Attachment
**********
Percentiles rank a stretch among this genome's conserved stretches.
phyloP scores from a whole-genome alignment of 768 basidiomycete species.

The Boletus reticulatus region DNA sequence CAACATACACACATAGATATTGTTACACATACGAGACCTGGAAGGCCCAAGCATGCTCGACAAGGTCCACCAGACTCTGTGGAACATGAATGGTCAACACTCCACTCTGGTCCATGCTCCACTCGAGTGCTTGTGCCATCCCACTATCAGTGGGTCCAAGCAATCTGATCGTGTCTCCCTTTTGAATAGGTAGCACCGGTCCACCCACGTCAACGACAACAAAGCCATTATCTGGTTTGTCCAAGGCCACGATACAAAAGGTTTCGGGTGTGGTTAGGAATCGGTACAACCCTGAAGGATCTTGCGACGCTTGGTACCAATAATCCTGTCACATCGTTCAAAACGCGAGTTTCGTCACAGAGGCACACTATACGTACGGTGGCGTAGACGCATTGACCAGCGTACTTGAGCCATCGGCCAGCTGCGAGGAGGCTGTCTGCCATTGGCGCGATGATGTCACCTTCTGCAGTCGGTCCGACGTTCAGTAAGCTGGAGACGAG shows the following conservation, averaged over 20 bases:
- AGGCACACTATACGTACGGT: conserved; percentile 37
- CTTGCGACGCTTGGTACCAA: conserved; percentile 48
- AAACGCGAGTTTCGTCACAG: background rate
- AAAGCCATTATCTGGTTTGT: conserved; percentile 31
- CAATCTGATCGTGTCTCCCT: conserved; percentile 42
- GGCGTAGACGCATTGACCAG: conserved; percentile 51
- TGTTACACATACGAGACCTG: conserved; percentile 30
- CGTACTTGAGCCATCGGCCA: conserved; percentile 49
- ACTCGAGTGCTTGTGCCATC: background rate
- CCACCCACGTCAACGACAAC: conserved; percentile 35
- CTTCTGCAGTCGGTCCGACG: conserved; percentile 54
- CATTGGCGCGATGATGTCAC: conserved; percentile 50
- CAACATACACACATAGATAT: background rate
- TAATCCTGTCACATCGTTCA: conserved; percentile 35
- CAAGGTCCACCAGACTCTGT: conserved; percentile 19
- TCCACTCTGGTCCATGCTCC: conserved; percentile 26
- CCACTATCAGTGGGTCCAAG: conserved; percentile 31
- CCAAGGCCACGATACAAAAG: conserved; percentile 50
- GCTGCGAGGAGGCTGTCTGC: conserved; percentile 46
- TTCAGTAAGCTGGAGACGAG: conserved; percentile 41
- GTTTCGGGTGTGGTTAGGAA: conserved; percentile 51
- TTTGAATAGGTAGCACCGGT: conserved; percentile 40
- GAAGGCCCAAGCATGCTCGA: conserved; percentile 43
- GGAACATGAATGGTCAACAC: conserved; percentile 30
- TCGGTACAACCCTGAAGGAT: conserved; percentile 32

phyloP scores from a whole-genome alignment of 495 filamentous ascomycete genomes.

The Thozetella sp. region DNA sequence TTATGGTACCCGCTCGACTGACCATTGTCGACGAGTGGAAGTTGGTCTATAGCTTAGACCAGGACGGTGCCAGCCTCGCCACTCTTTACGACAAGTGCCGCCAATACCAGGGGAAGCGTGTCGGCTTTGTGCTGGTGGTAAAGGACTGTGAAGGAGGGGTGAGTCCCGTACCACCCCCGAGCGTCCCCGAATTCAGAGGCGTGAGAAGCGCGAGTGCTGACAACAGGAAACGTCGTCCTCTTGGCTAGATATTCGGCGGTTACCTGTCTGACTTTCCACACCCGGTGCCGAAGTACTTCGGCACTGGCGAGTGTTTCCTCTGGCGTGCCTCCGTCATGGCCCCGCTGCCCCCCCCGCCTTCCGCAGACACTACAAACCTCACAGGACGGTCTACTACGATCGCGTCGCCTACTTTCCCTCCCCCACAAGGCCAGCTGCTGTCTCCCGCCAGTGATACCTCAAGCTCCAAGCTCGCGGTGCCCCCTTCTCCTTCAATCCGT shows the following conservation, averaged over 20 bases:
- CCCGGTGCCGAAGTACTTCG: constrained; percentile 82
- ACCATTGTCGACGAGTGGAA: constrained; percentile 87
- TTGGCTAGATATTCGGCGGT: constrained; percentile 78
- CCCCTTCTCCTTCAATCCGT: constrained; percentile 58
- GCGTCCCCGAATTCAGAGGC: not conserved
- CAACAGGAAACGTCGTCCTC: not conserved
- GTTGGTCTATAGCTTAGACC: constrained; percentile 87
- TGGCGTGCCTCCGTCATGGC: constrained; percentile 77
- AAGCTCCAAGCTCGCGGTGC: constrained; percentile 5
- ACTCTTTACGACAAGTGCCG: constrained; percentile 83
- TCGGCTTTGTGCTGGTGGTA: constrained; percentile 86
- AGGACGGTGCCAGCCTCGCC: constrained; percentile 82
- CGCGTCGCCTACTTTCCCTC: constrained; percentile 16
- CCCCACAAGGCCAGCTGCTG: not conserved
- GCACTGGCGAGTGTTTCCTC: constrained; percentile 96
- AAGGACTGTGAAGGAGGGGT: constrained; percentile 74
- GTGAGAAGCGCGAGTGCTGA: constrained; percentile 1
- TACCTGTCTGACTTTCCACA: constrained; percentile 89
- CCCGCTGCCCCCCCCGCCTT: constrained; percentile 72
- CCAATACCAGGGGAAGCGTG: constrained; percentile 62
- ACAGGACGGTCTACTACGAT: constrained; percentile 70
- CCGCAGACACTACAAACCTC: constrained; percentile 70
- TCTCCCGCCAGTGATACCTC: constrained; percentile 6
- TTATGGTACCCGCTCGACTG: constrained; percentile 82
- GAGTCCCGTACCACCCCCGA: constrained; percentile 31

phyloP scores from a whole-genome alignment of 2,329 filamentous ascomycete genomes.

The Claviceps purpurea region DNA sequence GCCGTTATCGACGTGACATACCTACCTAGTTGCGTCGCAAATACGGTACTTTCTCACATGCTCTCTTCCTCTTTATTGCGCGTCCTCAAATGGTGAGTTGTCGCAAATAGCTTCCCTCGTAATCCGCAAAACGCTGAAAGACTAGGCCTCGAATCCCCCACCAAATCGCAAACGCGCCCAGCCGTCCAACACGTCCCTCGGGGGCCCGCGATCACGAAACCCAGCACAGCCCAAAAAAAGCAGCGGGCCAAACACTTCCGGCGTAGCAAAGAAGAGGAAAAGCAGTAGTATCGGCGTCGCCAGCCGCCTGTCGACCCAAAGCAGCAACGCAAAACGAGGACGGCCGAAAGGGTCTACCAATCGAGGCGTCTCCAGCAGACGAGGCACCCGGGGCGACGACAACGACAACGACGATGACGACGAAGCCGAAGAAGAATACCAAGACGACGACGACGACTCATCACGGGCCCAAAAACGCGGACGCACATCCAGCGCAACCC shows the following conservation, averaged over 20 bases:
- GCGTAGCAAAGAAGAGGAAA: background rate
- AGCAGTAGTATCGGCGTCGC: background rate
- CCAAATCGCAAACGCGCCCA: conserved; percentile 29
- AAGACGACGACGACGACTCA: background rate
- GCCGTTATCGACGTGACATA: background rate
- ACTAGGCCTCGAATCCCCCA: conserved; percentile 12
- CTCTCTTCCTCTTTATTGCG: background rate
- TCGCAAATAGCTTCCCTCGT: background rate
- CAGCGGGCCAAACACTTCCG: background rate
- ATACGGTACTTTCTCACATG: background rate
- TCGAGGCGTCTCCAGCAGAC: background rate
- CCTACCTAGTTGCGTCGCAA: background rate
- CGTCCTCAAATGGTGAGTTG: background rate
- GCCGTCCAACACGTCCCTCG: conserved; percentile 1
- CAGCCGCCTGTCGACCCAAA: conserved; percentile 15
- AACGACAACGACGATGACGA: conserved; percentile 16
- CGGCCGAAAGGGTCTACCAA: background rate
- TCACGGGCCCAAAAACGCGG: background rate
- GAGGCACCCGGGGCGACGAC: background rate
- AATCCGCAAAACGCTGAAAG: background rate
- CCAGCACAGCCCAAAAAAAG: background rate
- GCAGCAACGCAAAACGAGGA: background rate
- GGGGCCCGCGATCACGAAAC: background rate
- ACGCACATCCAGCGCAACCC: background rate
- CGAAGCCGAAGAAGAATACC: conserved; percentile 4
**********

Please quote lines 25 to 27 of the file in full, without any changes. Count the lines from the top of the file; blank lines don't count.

- TTTGAATAGGTAGCACCGGT: conserved; percentile 40
- GAAGGCCCAAGCATGCTCGA: conserved; percentile 43
- GGAACATGAATGGTCAACAC: conserved; percentile 30